Friday, December 26, 2014

The Scatter Here Is Too Great by Bilal Tanweer

Bilal Tanweer's interconnected short stories set in contemporary Pakistan made my Bestest Books so Far list, midway through 2014. I read the whole book again today and I love it even more.

The Scatter Here Is Too Great is about loneliness and community, our inner lives and our exterior interactions. It's about the way "stories give us reasons to connect ourselves to the world," and the way creating art can heal our wounds.

The narrative centers around a few of the people who are affected by a bomb blast at an intersection in Karachi, although most of them have sorrows that are completely apart from this tragedy. For example, a father knocked down by the explosion is thinking of his estranged son:

"You desperately wish to see your son and tell him you are fine. You want to hold his hand like the time when he was a ceaselessly crying newborn and you were alone in the hospital room sitting next to his cot feeling a kind of raging joy, an awe, as if you were looking at Life itself, a presence of something divinely new, as if you had just begun a life outside yourself, and nothing, not even death, could damage all your dying rotting parts that you felt each day."

Another man grieves for his long-dead father, who once told him:

"A city is all about how you look at it. We must learn to see it in many ways so that when one of the ways of looking hurts us, we can take refuge in another way of looking. You must always love the city."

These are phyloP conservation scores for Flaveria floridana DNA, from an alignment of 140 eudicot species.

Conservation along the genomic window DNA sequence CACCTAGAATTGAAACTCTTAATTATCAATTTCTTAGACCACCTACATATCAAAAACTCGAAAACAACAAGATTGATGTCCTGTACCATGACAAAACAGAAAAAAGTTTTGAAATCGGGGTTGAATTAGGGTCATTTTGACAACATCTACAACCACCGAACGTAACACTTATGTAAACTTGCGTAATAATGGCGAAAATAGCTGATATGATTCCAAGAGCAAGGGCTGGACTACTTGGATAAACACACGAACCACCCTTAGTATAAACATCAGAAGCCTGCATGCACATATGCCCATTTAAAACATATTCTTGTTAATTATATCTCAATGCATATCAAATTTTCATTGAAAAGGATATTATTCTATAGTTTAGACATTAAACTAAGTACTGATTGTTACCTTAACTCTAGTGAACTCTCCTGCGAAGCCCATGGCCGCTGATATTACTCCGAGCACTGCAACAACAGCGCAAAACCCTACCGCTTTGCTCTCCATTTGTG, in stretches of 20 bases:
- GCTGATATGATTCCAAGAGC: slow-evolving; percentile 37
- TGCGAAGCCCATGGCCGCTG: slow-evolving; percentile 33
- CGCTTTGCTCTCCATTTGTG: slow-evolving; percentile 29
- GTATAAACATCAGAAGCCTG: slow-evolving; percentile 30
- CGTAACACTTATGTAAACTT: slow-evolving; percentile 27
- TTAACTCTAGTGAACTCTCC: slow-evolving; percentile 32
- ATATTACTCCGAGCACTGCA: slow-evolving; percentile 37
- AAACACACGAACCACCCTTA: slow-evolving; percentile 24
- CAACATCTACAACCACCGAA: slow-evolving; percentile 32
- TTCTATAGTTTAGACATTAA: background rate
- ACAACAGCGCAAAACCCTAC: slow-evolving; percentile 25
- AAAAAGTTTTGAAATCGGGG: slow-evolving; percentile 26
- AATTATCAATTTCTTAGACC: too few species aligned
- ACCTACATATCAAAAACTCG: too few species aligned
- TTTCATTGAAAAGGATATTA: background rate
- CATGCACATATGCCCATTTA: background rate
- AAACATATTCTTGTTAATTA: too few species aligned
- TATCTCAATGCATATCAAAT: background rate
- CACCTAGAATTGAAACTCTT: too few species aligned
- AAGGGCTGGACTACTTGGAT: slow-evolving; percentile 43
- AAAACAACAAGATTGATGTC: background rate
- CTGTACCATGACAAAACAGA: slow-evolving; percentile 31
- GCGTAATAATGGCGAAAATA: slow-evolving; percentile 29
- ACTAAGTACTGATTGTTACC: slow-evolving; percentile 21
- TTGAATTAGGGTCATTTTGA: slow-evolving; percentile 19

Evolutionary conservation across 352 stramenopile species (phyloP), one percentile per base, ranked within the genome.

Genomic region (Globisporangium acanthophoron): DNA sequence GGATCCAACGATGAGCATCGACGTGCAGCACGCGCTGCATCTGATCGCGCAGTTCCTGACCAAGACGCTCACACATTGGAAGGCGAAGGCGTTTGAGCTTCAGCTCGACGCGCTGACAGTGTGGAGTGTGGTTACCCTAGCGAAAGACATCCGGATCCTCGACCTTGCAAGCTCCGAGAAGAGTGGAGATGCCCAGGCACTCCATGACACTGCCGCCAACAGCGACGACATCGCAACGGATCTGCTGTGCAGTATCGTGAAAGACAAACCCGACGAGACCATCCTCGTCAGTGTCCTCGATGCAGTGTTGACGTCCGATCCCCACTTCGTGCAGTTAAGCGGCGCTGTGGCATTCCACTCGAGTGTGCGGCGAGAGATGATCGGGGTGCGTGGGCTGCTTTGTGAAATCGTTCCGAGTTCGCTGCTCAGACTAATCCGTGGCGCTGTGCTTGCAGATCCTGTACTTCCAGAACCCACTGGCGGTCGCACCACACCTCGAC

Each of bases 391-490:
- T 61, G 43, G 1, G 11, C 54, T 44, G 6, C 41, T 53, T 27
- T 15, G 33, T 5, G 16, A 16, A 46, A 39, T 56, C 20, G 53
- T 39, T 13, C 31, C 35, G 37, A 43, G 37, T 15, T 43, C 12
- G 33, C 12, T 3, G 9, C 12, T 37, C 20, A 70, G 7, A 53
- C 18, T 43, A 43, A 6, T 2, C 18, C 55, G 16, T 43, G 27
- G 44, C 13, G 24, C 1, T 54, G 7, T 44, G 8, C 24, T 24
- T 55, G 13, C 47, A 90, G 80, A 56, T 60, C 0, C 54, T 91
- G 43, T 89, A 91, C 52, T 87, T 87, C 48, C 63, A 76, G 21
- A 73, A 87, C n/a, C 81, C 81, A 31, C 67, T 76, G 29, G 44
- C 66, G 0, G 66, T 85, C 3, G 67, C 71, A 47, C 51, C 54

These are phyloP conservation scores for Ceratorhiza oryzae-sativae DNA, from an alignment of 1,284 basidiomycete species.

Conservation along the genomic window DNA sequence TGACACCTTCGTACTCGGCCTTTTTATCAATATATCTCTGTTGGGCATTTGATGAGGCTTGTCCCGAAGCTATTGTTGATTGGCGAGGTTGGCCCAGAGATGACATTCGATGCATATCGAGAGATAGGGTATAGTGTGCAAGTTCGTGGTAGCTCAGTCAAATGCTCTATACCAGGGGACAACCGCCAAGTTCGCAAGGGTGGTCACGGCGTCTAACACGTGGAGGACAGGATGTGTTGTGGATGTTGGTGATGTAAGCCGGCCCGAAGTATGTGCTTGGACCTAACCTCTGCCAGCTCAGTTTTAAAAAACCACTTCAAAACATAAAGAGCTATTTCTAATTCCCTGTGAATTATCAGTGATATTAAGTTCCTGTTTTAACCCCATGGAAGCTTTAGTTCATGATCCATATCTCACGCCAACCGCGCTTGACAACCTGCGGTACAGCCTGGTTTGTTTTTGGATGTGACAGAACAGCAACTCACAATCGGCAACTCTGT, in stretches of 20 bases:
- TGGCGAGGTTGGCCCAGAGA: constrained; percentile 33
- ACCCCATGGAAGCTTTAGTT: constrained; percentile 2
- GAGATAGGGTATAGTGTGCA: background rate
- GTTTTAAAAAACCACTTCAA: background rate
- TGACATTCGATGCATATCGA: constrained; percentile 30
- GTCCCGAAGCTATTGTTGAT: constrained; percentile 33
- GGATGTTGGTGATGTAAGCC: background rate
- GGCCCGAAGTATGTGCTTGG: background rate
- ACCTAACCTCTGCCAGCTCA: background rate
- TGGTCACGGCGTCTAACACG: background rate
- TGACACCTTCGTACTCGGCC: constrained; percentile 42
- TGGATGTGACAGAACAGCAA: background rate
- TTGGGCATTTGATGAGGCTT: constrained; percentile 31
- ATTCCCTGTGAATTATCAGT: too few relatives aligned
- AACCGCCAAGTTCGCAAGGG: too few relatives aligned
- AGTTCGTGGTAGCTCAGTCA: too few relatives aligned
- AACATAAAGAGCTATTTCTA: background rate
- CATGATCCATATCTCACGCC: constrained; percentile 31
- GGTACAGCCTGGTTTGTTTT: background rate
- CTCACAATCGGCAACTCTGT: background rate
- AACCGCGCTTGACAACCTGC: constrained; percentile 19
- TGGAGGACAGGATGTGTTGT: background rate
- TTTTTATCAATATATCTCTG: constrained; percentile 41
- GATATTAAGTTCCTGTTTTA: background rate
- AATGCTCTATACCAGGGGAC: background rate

The characters are tenderly portrayed, flawed and so very believable, seen from a variety of vantage points. Seen through Tanweer's eyes, even garbage is beautiful:

"The sea at 11:00 A.M. was one Karachi dream that came true each day. It was one part of the city that remained as it ever was: a vast desert of water meeting a uniform spread of gray sand that shimmered with litter in sunlight: plastic bags lolled their heads in the constant wind, half-buried glass bottles stuck their radiant necks out of the sand, varieties of seaweed lay wasted like old mop cloths, and the sea breeze was forever at work scrubbing sand on everything that interrupted its movement."

It's a powerful book with a big heart that made my own heart feel bigger.

Readalikes: Behind the Beautiful Forevers (Katherine Boo); Five Star Billionaire (Tash Aw); In Other Rooms, Other Wonders (Daniyal Mueenuddin); Love Enough (Dionne Brand); and Between the Assassinations (Aravind Adiga).

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